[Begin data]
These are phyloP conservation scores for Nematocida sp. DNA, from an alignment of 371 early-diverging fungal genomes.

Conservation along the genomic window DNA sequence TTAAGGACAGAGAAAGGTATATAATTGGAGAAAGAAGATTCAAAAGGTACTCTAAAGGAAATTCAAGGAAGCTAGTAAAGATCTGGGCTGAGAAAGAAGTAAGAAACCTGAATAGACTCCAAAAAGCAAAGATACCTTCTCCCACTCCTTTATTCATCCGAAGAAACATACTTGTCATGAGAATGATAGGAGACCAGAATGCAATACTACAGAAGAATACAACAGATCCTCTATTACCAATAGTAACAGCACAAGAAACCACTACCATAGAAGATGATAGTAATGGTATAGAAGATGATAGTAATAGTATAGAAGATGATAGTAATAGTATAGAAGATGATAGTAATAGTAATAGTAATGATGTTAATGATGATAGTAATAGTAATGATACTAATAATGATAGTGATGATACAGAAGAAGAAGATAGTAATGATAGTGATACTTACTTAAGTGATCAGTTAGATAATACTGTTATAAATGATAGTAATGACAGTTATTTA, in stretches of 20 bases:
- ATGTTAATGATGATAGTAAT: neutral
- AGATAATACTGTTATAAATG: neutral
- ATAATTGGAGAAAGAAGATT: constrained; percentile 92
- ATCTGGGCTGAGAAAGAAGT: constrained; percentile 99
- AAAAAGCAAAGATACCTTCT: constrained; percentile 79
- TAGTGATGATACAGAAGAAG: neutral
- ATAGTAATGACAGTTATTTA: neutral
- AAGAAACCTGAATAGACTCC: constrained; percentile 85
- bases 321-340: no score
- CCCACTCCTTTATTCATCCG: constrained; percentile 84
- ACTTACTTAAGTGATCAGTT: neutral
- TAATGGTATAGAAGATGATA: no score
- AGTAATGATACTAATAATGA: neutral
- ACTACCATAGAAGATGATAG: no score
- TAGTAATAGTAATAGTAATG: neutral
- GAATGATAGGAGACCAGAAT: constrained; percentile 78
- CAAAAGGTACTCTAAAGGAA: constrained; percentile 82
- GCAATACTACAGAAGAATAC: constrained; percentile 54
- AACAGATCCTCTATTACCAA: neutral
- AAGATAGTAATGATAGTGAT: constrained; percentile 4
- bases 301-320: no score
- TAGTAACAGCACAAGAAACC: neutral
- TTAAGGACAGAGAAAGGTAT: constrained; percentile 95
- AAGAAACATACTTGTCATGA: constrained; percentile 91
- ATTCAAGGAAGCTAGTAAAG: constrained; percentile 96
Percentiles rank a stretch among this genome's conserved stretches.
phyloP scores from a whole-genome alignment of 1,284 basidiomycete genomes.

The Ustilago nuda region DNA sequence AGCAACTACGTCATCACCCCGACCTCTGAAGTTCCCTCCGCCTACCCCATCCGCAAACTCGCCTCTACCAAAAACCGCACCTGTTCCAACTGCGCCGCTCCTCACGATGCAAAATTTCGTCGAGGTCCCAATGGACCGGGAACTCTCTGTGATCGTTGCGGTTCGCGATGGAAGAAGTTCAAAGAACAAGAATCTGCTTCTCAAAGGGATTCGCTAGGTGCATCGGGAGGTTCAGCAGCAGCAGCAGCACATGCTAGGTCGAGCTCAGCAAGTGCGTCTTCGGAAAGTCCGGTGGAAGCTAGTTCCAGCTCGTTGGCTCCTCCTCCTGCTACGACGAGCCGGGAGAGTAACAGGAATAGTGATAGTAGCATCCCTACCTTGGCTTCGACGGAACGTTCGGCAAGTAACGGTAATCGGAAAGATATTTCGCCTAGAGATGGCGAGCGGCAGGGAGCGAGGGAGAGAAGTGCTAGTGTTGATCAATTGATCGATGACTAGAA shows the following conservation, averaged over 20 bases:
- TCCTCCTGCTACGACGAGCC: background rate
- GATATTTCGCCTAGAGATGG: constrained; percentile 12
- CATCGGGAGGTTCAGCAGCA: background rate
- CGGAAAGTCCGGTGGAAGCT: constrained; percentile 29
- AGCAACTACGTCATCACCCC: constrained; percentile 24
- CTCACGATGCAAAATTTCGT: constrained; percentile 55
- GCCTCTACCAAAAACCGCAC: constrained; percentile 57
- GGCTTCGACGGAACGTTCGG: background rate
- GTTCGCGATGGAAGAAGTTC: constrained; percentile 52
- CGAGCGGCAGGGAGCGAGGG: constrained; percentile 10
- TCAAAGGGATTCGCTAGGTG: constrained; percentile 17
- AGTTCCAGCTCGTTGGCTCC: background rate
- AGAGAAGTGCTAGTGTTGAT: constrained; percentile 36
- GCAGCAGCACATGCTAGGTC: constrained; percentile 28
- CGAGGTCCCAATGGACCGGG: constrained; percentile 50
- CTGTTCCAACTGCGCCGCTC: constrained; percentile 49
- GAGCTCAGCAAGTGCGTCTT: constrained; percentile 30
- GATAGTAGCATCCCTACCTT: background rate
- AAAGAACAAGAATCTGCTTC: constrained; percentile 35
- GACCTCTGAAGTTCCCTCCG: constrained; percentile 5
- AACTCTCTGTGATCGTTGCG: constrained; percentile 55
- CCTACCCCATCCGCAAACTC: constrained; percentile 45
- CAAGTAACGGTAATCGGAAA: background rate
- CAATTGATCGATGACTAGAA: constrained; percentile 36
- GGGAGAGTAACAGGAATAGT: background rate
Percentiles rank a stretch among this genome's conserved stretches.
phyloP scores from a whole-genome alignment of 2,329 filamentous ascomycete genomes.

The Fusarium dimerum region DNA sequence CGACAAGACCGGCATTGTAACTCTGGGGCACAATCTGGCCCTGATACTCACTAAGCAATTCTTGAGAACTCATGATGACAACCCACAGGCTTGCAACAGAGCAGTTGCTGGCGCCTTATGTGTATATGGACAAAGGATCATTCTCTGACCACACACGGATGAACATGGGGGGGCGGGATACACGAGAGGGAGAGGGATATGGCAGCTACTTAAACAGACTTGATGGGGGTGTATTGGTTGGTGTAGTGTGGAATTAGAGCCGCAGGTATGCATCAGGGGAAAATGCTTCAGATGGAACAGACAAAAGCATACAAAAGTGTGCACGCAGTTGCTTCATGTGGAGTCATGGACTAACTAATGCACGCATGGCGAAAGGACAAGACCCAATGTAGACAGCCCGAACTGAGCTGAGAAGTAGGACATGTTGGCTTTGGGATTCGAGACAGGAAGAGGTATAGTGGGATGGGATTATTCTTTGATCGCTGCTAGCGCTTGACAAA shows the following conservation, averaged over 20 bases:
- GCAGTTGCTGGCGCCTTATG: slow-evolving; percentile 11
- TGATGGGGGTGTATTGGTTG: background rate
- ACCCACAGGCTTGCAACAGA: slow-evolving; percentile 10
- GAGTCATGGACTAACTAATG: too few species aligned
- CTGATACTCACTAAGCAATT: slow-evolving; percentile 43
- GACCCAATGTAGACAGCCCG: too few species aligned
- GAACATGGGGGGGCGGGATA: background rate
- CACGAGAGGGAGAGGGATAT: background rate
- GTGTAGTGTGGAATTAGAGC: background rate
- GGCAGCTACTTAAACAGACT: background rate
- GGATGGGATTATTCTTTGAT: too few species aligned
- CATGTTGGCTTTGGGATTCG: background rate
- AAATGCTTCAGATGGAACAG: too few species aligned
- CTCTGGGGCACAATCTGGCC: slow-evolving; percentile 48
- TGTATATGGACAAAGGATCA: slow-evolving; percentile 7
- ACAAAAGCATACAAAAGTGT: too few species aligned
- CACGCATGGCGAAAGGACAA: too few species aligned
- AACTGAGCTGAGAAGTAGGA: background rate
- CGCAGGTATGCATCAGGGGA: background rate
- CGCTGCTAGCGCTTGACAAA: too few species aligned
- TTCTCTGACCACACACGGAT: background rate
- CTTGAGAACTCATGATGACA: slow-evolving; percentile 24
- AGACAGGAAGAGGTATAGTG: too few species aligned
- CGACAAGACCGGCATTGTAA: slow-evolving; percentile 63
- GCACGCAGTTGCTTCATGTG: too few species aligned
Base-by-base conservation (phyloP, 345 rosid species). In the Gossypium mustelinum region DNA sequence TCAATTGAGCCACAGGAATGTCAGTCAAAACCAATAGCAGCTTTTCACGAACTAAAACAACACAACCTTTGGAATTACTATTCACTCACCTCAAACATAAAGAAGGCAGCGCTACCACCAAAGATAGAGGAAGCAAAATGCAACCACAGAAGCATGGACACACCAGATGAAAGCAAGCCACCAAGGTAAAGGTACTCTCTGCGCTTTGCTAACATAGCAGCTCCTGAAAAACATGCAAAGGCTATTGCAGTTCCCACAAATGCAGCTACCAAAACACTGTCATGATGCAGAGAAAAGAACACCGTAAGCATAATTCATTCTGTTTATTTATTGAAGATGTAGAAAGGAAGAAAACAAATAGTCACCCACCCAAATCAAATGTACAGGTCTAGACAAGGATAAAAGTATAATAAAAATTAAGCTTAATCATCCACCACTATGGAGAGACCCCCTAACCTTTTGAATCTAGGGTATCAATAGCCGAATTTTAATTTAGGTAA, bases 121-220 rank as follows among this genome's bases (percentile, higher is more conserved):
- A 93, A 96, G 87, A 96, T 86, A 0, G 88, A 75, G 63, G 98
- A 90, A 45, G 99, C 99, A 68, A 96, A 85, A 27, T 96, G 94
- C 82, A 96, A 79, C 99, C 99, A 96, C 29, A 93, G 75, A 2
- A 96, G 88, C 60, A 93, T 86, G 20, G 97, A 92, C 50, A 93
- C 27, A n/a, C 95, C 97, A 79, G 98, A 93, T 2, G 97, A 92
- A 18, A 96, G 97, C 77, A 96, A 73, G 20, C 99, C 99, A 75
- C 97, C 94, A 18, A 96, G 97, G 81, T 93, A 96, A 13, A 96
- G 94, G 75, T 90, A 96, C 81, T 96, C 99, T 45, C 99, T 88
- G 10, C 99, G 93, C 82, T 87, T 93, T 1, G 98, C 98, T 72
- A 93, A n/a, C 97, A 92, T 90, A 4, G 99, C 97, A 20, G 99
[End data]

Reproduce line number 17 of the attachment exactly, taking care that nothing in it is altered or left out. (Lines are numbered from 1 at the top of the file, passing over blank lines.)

- TAGTAATAGTAATAGTAATG: neutral